About this sample
About this sample
Words: 711 |
4 min read
Published: Mar 28, 2019
Words: 711|Pages: 2|4 min read
Globally, women in different regions face similar issues on different scales of intensity. Prominent issues include how the HIV/AIDS pandemic affects women, including their disease status, along with the varying levels of household, economic, and social power they hold. When greater inequality exists between men and women, countries are hindered in their full potential to develop economically. Multiple reasons exist for these problems, including gender inequality, and while there is not one that can be pinpointed as the sole reason, these issues are strongly related to women’s access to reproductive healthcare. This includes contraception that protects women from diseases such as HIV/AIDS, such as condoms, which helps women take an assertive role in their economic status.
Typically, women in less-developed and middle-income countries experience these problems to a greater extent than women who live in developed nations. The lack of access to reproductive healthcare negatively impacts the level of gender equality in countries with lower levels of economic development; including stagnated cultural and economic empowerment of women and consequences of disease.
Due to these problems, public health workers, social workers, government, non-profit organizations, and other entities must strive to globally provide women both education about and access to disease-protecting contraceptives and other options of reproductive healthcare. An effective way to do so is through countries giving global aid and funding to help support women’s reproductive healthcare. In addition to the health costs associated with lack of contraception, such as exposure to HIV, economic consequences are evident for countries in which gender inequality is high. Countries who have higher levels of inequality will not be able to achieve greater economic development. If access to contraception were made a priority, perhaps some negative consequences that governments face could be minimized. Health costs could decrease, the level of economic development per country could increase, and women could experience further cultural and economic empowerment.
The United Nations studies levels of development of every country and categorizes them based on their Human Development Index or HDI. The HDI measures the level of development for a country through income, education, and life expectancy. The nine development regions that the United Nations studies are: North America, Europe, Latin America, East Asia, Southwest Asia & North Africa, Central Asia, Southeast Asia, South Asia, and Sub-Saharan Africa. Of these nine regions, the UN classifies two as developed regions (North America and Europe) and the other seven as developing regions.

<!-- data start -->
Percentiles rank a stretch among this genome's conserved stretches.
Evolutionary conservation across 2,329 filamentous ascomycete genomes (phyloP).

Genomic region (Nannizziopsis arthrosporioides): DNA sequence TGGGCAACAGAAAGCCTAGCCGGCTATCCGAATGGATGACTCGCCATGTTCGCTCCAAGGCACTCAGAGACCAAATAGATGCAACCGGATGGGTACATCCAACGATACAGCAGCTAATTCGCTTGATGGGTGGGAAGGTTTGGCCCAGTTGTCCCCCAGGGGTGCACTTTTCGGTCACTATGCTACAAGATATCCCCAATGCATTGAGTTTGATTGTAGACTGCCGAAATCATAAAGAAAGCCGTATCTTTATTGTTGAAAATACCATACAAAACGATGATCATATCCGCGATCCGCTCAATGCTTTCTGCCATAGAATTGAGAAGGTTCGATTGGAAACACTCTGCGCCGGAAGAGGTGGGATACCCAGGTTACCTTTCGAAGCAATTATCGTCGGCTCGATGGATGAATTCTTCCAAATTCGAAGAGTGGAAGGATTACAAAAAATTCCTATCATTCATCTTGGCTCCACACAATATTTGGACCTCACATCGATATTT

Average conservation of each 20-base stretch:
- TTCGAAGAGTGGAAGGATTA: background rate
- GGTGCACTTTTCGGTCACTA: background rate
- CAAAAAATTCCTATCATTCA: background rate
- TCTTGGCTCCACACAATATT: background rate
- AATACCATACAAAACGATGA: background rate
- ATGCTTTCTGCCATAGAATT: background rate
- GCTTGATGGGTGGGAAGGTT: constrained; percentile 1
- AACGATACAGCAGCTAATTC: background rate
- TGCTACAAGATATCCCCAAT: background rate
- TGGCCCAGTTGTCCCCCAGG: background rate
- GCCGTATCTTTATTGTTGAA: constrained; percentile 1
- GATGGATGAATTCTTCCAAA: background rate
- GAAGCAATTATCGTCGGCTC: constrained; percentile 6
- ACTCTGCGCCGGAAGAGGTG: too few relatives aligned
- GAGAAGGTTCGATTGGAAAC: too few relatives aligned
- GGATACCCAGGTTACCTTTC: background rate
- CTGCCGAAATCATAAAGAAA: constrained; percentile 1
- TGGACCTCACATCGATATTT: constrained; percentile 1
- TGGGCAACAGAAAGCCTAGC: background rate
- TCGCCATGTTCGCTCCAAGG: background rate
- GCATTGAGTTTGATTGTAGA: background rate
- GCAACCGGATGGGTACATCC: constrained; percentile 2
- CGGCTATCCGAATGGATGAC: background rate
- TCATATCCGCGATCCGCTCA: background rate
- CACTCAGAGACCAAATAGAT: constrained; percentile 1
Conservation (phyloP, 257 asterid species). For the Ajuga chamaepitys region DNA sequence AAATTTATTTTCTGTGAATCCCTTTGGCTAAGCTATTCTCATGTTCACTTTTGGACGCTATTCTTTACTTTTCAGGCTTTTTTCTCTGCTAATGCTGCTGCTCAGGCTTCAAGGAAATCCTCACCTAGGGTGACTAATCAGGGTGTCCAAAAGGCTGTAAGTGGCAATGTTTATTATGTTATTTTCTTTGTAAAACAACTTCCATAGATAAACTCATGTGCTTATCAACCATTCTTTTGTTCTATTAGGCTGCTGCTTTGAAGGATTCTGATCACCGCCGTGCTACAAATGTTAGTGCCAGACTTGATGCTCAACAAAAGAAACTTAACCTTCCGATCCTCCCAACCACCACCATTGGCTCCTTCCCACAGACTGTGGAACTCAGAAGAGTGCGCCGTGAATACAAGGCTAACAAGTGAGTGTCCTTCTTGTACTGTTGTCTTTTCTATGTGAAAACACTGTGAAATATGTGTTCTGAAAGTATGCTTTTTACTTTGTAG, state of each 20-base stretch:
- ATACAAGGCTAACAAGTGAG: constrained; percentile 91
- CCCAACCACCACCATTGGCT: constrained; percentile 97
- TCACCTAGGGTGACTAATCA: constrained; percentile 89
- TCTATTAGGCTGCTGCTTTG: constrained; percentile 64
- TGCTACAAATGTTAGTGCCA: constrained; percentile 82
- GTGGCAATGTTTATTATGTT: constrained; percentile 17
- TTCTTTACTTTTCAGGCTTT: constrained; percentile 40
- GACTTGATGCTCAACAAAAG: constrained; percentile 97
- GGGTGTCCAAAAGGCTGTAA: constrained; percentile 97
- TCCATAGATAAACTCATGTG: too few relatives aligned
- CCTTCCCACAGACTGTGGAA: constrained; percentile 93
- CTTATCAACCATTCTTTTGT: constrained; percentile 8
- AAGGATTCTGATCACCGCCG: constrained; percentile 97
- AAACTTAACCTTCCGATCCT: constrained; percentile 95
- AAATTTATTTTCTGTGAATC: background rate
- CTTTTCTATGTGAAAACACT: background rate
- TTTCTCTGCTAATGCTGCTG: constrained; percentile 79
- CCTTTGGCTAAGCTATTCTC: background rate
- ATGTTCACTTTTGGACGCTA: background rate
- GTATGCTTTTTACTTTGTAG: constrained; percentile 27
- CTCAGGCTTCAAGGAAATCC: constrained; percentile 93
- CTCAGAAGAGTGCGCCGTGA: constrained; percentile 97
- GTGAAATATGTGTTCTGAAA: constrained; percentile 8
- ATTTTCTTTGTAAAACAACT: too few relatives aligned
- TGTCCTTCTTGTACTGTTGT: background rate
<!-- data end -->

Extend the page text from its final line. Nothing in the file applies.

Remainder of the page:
The United Nations also specifically studies issues related to gender inequality and economic development. Gender inequality is a prominent issue in most societies today. According to the UN Gender Inequality Index, there is not one country in the world where women are treated as well as men. Women experience lack of access to decent employment, education, and healthcare. They are not as evenly represented in political and economic processes as men are. The United Nations argues that inequality between men and women is a major factor that keeps a country from achieving a higher level of development. Therefore, the United Nations has continued to work to address these issues and try to combat gender inequality in order to improve development within countries.
In 1979, the United Nations General Assembly adopted The Convention on the Elimination of All Forms of Discrimination against Women (CEDAW). The Convention defines discrimination against women as “…any distinction, exclusion, or restriction made on the basis of sex which has the effect or purpose of impairing or nullifying the recognition, enjoyment, or exercise by women, irrespective of their marital status, on a basis of equality of men and women, of human rights and fundamental freedoms in the political, economic, social, cultural, civil, or any other field.” The UN has also established the Commission on the Status of Women, which has become the main global intergovernmental body dedicated to the promotion of gender equality and the empowerment of women.
In addition to forming various conventions and commissions that are committed to promoting gender equality, the United Nations studies two main indexes to categorize countries on a continuum in regards to gender inequality: The Gender-Related Development Index (GDI) and the Gender Inequality Index (GII). The GDI measures inequality for the same three factors that are studied for HDI. The GDI measures the extent of each country’s gender inequality in terms of income, education, and life expectancy.
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